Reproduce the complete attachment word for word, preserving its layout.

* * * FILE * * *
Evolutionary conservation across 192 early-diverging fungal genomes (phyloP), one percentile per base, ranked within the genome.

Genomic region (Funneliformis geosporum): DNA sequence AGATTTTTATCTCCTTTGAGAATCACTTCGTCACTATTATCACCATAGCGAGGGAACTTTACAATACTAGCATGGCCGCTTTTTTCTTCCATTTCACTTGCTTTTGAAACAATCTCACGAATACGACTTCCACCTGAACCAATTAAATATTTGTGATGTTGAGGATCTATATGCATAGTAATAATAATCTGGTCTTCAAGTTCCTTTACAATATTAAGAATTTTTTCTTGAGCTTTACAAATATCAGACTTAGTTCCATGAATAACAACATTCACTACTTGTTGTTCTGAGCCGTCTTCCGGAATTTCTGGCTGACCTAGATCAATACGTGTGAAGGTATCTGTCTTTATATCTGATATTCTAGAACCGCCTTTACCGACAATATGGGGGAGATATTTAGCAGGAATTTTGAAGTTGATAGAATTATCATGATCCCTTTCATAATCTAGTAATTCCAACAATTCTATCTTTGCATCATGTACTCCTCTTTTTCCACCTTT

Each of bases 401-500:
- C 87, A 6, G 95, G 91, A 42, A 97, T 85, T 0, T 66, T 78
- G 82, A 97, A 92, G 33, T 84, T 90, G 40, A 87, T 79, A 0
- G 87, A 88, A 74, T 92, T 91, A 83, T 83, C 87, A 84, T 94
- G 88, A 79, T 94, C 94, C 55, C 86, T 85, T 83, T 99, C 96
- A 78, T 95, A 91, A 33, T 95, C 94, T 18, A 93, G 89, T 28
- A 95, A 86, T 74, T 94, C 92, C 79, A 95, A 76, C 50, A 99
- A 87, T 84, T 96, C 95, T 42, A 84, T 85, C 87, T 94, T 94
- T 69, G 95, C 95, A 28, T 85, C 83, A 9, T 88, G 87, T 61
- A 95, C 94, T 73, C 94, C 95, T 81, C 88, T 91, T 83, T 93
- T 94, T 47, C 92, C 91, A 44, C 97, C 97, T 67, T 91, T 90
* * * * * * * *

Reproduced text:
Evolutionary conservation across 192 early-diverging fungal genomes (phyloP), one percentile per base, ranked within the genome.

Genomic region (Funneliformis geosporum): DNA sequence AGATTTTTATCTCCTTTGAGAATCACTTCGTCACTATTATCACCATAGCGAGGGAACTTTACAATACTAGCATGGCCGCTTTTTTCTTCCATTTCACTTGCTTTTGAAACAATCTCACGAATACGACTTCCACCTGAACCAATTAAATATTTGTGATGTTGAGGATCTATATGCATAGTAATAATAATCTGGTCTTCAAGTTCCTTTACAATATTAAGAATTTTTTCTTGAGCTTTACAAATATCAGACTTAGTTCCATGAATAACAACATTCACTACTTGTTGTTCTGAGCCGTCTTCCGGAATTTCTGGCTGACCTAGATCAATACGTGTGAAGGTATCTGTCTTTATATCTGATATTCTAGAACCGCCTTTACCGACAATATGGGGGAGATATTTAGCAGGAATTTTGAAGTTGATAGAATTATCATGATCCCTTTCATAATCTAGTAATTCCAACAATTCTATCTTTGCATCATGTACTCCTCTTTTTCCACCTTT

Each of bases 401-500:
- C 87, A 6, G 95, G 91, A 42, A 97, T 85, T 0, T 66, T 78
- G 82, A 97, A 92, G 33, T 84, T 90, G 40, A 87, T 79, A 0
- G 87, A 88, A 74, T 92, T 91, A 83, T 83, C 87, A 84, T 94
- G 88, A 79, T 94, C 94, C 55, C 86, T 85, T 83, T 99, C 96
- A 78, T 95, A 91, A 33, T 95, C 94, T 18, A 93, G 89, T 28
- A 95, A 86, T 74, T 94, C 92, C 79, A 95, A 76, C 50, A 99
- A 87, T 84, T 96, C 95, T 42, A 84, T 85, C 87, T 94, T 94
- T 69, G 95, C 95, A 28, T 85, C 83, A 9, T 88, G 87, T 61
- A 95, C 94, T 73, C 94, C 95, T 81, C 88, T 91, T 83, T 93
- T 94, T 47, C 92, C 91, A 44, C 97, C 97, T 67, T 91, T 90